Ultimately, all conflict is a spiritual matter.  The root cause is the broken relationship with God which the Bible defines as sin. It began in the Garden of Eden with Adam and Eve.  They sought to do without God in all respects.  They wanted autonomy, to interpret the world without reference to God, and to blame God, the environment and the circumstances (Jer. 17:9; Isa. 53:6; Prov. 13:10). To make the point, Adam and Eve’s son Cain was at odds with his brother.  H. B. London reminds us it was really a spiritual matter that  “Cain had a problem with God, but he took it out on his brother.”

The second thing we can be sure of is that conflict is due to a violation of loving God and loving others as myself.  Additionally, conflict comes about because of idolatry, that is, worshiping ourselves, our things, our agendas, our world more than our God. Anyone who violates our pursuit of what we want through our own idols will most often be met with conflict.

Fourthly, because of our sinful condition, misunderstandings, lack of judgment or all out war can take place. Sometimes genuine disagreements, if not handled rightly, can escalate into serious conflict. For example, there was the conflict between Paul and Barnabas over John-Mark and a philosophy of ministry. You can read about it in the biblical book of Acts. The New Testament also highlights the sad, but seemingly inevitable clashes between people over such things as doctrine (Acts 15:1-5) and personal matters (Philippians 4:2-9).

Having said all this, we must understand that not all conflict is evil under such circumstances.  Sometimes conflict provides an opportunity to glorify God, to grow like Christ or to serve others better.  Unresolved conflict, on the other hand, is almost always an issue of attitude, not of the problem itself.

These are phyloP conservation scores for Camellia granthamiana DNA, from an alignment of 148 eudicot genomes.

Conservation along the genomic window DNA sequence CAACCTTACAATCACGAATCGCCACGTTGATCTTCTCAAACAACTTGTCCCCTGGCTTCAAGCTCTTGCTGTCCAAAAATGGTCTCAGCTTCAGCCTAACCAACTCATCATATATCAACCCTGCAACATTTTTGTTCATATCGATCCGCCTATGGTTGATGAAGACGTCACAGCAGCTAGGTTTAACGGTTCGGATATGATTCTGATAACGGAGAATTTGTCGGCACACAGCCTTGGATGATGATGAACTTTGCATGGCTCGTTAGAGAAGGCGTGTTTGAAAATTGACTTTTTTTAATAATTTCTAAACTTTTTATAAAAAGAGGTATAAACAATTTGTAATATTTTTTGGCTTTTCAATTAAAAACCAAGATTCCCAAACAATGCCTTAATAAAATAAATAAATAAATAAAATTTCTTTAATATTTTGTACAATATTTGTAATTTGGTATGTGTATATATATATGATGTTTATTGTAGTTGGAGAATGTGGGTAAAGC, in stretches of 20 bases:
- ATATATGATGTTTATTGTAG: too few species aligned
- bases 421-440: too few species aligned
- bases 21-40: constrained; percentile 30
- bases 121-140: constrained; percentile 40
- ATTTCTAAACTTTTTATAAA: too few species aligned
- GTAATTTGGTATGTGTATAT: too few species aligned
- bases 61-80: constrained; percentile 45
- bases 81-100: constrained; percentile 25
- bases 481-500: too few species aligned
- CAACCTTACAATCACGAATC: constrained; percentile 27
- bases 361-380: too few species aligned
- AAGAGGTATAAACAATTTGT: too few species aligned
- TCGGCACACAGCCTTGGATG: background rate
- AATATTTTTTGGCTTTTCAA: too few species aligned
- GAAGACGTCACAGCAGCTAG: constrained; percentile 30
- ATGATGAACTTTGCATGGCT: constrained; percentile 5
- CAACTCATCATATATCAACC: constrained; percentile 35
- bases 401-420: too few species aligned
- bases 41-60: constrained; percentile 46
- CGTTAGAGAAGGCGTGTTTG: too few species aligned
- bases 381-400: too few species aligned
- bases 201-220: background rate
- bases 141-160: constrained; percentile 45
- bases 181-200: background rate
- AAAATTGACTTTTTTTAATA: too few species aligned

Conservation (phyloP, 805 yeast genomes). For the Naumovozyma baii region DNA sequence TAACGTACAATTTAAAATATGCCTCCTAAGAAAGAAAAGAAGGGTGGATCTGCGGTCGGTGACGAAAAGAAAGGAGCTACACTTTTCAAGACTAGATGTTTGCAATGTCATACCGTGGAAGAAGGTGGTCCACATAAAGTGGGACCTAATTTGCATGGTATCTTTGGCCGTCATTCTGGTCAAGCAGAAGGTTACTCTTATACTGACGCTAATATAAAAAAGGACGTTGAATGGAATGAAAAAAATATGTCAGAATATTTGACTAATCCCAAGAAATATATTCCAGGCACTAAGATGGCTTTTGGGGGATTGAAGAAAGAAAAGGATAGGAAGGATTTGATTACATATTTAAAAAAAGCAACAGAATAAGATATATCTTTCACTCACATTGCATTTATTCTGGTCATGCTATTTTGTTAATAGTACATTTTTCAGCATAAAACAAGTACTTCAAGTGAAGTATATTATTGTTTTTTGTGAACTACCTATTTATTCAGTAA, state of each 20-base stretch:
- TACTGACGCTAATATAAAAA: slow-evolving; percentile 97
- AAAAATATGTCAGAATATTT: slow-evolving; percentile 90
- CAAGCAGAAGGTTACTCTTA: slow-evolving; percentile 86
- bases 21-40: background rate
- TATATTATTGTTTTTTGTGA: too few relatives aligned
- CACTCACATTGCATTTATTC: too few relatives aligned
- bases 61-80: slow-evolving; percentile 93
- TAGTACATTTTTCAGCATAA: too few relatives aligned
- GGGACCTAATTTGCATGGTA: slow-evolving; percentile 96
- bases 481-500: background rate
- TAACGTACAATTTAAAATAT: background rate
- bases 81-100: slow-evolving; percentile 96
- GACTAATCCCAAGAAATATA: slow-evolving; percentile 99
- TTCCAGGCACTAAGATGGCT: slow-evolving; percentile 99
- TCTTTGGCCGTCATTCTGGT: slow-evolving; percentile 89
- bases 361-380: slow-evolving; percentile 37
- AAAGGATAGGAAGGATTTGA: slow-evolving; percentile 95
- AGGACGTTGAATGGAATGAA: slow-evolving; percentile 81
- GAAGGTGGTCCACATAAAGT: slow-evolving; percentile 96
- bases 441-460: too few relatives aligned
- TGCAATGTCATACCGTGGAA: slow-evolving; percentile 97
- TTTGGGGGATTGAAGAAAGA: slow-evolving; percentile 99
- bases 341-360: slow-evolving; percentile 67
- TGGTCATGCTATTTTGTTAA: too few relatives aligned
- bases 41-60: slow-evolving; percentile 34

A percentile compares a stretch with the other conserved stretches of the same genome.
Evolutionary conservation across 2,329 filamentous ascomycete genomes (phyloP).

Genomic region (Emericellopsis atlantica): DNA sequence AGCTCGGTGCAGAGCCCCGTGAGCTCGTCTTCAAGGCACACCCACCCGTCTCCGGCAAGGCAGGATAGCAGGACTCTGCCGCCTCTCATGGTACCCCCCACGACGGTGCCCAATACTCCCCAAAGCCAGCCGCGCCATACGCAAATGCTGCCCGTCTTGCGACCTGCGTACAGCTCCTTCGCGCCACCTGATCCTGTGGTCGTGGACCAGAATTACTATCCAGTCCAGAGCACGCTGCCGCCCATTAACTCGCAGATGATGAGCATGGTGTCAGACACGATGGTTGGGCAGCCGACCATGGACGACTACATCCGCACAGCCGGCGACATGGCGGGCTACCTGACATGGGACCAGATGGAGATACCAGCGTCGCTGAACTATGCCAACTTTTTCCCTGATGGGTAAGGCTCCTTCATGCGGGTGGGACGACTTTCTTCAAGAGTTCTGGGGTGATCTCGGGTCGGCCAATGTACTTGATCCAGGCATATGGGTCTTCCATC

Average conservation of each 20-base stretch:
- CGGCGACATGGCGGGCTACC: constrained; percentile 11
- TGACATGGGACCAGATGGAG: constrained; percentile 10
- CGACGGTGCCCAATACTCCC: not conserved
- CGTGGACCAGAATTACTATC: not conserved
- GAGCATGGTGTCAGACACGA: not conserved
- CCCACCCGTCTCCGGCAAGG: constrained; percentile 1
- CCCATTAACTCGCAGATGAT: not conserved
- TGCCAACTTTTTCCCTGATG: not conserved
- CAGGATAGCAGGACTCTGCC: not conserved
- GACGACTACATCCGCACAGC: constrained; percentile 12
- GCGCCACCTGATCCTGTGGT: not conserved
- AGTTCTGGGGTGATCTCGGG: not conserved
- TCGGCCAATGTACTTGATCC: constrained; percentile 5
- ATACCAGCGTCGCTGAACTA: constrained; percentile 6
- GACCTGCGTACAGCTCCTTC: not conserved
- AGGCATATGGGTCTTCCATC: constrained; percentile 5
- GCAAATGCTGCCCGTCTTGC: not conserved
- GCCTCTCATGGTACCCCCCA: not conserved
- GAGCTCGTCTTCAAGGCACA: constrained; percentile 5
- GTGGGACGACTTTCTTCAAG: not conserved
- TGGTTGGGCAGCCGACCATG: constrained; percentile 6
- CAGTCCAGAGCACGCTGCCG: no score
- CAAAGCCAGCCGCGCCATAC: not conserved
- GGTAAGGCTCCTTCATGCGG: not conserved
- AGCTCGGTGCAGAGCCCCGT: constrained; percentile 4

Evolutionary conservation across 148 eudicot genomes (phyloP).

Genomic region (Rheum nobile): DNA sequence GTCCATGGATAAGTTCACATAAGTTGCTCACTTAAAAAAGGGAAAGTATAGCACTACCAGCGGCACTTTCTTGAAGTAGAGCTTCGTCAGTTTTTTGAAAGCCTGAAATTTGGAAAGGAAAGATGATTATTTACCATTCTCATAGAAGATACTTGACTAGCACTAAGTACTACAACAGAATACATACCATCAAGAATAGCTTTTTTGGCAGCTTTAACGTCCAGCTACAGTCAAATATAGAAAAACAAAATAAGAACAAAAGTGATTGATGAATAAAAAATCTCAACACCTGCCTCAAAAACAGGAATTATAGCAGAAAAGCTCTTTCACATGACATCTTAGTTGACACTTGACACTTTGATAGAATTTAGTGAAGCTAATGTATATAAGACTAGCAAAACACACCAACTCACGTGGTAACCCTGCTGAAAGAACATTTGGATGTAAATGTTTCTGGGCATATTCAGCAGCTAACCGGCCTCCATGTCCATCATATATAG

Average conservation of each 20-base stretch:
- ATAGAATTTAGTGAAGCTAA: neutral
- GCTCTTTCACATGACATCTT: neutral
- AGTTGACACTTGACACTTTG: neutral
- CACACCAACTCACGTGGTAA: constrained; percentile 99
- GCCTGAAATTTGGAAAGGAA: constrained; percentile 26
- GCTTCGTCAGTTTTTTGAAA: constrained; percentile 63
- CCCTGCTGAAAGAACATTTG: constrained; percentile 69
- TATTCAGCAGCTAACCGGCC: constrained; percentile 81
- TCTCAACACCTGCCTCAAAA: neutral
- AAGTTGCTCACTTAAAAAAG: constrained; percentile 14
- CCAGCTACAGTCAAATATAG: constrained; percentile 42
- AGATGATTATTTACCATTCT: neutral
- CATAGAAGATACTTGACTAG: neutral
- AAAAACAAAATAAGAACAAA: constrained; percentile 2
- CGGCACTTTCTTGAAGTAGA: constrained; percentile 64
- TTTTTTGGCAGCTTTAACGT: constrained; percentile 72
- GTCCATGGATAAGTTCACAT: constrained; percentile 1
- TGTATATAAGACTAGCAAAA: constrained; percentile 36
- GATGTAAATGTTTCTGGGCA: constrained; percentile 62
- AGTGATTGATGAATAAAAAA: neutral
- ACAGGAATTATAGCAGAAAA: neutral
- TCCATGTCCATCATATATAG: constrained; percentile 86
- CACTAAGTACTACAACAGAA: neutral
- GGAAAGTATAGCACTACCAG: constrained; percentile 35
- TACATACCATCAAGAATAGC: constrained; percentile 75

The story of the Bible is one of major conflict between humanity and God. Hence the appearance that the Bible, especially the Old Testament is “nothing but a bunch of stories of battles and wars.” The accounts of those conflicts between people, families, tribes, nations, people and kings, and kings against kings only spotlight the underlying cause of the war between God and humankind. However, the story-line superseding such wickedness is that of God’s intervention and actions to redeem and reconcile his enemies back to himself.  He made peace with mankind through Jesus Christ, and those who believe this and place their faith and trust in Jesus Christ receive and enjoy this peace.

So, why then the conflict in churches and especially with the people of God and the ministers of God? It’s as I stated above – all conflict is a spiritual matter.  While God has made peace with people (believers in Jesus), these people are not yet at complete peace in their hearts with God, and therefore they end up conflicted with others, particularly with representatives of God or leaders of God’s church.

Sad as it may be, don’t be surprised if you are in church leadership and are confronted with relational conflicts. Further, don’t be surprised to see people and pastors in conflict.

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Conflict in the Church

I hate conflict and despise dealing with it.  Nevertheless, conflict is inherent in the world and even within the context of the local church. Conflict is unavoidable.  Why?

All conflict is ultimately a spiritual matter.   The root cause is the broken relationship we all have with God.  This dates back to the sin of Adam in Eden’s garden.  Adam and Eve sought to do without God in all respects.  They wanted autonomy from God but also equality with God.  They wanted to interpret their world without reference to him and establish a world based upon their own image.  This is a keynote feature of perfectionism, the counterfeit to biblical perfection.

Adam and Eve also wanted to blame God’s environment or their circumstances or other people.  Adam blamed his wife for his sin, Eve blamed the serpent, and so forth.  All of these conflicted dynamics are caused by sin; all are caused by breaking God’s perfect standards and falling short of God’s glory (Jer. 17:9; Isa. 53:6; Rom. 3:23; 6:23).

Conflict was immediately displayed in Cain’s treatment of his brother Abel.  We learn from the Bible that Cain’s real problem was his resentment toward God, so he took it out on his brother.  In a seminary class, Dr. Robert D. Stuart expressed a simple but poignant biblical truth – the source of interpersonal conflicts is conflict with God.  When people are angry at God for whatever the reason, they express that anger toward others.  Conflict is also due to a violation of the very command by God to love our neighbors as ourselves.